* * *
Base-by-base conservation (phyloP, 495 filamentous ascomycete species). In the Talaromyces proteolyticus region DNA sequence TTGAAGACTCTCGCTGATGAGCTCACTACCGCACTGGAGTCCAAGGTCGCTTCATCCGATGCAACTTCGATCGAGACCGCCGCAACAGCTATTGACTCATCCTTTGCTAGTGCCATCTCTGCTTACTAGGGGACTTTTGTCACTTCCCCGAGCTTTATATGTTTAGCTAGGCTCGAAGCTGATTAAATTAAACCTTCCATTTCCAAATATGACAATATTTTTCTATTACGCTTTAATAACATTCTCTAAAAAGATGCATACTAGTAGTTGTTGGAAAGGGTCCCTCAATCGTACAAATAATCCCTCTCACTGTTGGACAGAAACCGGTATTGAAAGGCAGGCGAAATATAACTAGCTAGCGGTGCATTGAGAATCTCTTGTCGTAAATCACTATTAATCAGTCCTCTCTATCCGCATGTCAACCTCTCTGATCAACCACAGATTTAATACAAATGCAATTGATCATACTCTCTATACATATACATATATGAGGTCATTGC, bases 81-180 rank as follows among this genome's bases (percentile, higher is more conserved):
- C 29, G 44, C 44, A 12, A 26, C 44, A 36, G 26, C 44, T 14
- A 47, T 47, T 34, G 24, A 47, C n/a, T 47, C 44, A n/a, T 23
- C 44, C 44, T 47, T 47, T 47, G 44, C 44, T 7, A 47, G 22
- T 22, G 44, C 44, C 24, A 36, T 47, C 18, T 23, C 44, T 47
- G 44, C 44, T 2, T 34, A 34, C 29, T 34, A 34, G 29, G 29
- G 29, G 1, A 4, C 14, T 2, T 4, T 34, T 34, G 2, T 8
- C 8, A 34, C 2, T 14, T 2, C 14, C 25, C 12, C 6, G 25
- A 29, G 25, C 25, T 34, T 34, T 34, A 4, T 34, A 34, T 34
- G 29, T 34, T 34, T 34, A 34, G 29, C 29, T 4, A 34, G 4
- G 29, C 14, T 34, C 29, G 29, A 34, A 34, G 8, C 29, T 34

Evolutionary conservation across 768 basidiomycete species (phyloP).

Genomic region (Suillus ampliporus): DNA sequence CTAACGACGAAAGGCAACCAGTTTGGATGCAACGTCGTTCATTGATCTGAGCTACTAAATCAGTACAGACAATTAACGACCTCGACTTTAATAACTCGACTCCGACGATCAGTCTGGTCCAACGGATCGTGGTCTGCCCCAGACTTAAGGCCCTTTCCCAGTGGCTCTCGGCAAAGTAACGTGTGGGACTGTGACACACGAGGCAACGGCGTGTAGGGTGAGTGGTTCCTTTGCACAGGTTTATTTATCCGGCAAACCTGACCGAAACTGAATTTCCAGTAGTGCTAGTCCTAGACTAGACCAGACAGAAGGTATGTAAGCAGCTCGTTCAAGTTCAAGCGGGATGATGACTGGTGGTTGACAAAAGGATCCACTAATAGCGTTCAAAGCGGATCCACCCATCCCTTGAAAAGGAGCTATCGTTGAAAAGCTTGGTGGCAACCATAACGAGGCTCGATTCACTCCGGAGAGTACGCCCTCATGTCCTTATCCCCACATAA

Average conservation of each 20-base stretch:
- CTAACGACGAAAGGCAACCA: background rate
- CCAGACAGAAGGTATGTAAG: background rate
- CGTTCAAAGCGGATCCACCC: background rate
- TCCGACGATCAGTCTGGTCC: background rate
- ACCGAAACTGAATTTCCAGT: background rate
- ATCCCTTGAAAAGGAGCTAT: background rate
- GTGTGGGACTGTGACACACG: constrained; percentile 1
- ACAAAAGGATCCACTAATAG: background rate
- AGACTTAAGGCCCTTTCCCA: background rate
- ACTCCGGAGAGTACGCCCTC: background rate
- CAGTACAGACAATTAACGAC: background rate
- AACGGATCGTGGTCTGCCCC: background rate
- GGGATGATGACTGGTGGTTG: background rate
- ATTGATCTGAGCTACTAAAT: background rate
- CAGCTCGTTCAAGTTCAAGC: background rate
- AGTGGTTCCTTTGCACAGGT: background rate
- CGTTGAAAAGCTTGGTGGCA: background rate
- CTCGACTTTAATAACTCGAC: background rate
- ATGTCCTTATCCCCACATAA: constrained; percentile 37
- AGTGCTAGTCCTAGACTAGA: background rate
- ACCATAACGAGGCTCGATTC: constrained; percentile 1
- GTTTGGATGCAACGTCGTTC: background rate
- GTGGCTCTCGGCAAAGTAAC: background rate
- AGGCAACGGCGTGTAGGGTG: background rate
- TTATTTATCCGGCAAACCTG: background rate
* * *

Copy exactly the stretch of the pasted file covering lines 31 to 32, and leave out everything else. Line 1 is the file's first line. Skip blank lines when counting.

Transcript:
- CGTTGAAAAGCTTGGTGGCA: background rate
- CTCGACTTTAATAACTCGAC: background rate